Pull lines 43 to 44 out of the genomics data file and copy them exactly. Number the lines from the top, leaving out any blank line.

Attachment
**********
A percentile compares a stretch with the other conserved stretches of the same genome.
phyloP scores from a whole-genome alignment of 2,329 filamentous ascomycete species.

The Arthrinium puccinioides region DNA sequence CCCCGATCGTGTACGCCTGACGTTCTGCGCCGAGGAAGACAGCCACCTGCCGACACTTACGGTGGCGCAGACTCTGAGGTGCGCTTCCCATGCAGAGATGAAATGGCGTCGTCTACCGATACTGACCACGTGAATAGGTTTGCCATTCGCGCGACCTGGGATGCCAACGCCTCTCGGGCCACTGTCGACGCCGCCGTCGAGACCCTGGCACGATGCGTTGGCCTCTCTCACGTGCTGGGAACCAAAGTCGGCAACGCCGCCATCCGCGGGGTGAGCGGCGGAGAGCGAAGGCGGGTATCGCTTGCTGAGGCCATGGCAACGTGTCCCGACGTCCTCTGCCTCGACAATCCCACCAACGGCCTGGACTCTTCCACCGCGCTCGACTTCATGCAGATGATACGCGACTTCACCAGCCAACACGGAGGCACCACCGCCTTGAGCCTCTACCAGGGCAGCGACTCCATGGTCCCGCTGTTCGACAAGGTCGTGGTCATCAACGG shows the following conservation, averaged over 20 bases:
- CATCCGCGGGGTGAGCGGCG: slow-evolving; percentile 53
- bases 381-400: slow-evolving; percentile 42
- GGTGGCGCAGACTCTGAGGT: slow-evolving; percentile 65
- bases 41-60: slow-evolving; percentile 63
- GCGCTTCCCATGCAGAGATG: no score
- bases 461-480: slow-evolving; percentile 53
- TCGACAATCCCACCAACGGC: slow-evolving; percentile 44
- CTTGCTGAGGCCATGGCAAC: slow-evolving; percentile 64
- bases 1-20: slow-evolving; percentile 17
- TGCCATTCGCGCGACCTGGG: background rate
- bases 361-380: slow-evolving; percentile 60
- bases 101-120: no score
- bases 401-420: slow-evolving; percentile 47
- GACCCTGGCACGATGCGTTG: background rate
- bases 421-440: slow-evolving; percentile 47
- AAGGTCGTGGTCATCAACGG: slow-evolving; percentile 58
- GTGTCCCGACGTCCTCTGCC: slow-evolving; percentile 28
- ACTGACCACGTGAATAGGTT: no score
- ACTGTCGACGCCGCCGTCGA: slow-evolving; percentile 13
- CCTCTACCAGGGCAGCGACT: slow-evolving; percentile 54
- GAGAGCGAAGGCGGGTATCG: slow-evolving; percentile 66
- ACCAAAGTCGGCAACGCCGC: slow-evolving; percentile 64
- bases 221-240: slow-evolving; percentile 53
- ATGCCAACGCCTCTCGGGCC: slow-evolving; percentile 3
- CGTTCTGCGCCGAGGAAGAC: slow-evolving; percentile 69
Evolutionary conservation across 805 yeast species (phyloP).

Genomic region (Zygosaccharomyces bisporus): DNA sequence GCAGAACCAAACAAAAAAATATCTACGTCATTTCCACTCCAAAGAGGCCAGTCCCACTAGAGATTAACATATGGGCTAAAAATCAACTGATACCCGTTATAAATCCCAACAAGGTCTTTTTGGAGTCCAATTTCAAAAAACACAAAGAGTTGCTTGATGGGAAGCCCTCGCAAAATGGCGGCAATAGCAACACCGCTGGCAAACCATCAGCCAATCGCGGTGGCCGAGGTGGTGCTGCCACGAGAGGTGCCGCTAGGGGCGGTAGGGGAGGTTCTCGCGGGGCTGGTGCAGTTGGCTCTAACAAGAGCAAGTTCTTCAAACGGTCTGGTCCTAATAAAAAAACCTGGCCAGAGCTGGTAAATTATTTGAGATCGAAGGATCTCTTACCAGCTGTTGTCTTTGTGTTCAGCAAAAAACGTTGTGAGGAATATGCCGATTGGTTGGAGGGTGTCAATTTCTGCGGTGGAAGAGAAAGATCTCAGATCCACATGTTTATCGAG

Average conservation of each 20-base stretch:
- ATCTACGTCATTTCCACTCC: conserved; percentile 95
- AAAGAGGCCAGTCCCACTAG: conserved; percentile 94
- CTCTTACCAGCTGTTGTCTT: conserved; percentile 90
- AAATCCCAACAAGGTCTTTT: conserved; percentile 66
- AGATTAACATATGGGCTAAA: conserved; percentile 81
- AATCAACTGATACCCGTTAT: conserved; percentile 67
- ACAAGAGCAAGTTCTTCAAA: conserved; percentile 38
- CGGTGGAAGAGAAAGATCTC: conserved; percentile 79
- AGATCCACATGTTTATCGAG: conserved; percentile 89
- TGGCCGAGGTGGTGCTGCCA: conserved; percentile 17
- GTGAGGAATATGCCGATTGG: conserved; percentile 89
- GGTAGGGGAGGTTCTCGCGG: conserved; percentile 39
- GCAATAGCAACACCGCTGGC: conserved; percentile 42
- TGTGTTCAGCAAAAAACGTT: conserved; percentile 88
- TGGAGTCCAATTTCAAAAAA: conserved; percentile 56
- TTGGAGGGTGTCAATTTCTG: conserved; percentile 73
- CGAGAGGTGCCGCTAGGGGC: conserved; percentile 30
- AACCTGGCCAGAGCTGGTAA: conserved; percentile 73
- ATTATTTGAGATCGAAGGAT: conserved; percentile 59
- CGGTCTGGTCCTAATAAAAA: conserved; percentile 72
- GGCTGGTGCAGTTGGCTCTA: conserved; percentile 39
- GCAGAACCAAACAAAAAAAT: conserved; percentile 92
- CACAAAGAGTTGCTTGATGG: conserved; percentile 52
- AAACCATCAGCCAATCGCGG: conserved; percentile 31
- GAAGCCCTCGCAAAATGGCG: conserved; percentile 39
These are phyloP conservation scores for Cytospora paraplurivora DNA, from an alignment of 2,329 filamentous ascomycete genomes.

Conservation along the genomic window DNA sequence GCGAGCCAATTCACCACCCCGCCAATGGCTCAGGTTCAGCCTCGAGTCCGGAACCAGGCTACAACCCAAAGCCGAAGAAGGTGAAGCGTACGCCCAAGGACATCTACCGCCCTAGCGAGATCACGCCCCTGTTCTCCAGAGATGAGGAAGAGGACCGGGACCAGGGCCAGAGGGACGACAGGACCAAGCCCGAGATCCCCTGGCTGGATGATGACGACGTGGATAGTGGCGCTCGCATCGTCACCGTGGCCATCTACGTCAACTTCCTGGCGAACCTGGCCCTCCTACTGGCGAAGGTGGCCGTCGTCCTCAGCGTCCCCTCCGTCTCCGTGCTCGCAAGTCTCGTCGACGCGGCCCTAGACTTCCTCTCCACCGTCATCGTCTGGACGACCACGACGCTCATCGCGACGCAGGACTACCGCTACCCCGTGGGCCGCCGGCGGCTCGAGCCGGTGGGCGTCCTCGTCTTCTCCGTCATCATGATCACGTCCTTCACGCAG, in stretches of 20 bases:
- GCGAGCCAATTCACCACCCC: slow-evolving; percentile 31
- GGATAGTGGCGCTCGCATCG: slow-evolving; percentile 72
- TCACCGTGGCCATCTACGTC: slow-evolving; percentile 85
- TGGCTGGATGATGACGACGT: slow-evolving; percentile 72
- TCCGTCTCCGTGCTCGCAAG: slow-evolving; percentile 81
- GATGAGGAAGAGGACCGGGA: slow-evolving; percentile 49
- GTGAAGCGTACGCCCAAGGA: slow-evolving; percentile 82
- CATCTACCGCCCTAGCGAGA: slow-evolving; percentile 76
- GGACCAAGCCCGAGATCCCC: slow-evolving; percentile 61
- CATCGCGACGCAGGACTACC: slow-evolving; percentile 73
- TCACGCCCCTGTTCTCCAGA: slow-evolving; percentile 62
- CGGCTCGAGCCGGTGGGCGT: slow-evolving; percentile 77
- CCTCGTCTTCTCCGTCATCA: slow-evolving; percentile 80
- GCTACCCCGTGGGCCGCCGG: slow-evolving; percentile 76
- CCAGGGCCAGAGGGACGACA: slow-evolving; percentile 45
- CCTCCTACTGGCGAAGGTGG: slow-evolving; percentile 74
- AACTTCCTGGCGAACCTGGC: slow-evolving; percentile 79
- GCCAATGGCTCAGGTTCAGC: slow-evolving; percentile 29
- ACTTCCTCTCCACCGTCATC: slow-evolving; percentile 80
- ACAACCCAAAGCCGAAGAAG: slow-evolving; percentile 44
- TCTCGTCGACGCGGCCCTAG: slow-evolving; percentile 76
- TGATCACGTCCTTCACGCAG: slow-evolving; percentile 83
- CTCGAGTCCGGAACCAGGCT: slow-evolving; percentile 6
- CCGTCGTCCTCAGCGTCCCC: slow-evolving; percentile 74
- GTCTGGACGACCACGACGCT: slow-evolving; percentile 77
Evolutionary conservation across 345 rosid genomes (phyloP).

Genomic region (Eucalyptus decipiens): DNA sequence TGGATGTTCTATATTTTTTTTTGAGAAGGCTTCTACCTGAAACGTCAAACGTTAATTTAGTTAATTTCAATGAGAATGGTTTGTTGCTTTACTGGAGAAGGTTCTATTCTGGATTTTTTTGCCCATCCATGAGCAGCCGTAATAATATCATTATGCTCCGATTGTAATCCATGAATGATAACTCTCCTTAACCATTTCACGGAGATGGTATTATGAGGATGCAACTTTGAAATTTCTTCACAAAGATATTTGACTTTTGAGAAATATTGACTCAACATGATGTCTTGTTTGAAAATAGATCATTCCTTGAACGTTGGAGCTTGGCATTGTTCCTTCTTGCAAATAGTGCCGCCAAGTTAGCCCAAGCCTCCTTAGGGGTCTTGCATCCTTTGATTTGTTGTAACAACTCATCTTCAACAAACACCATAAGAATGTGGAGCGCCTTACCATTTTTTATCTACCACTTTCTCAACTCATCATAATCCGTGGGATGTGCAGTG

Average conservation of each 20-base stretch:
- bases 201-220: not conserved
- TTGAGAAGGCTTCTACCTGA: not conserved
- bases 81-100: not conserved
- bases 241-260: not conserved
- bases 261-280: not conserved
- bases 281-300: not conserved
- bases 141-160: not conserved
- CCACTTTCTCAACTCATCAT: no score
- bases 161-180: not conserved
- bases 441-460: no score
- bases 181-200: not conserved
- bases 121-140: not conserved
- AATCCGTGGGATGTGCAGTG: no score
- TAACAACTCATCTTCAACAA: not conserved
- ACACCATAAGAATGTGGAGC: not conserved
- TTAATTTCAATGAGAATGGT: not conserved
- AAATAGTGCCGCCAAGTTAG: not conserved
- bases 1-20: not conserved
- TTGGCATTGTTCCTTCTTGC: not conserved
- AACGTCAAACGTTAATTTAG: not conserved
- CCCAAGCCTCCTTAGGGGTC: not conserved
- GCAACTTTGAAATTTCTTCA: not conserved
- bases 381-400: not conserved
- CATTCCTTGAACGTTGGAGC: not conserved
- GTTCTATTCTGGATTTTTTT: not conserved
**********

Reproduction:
- GGTAGGGGAGGTTCTCGCGG: conserved; percentile 39
- GCAATAGCAACACCGCTGGC: conserved; percentile 42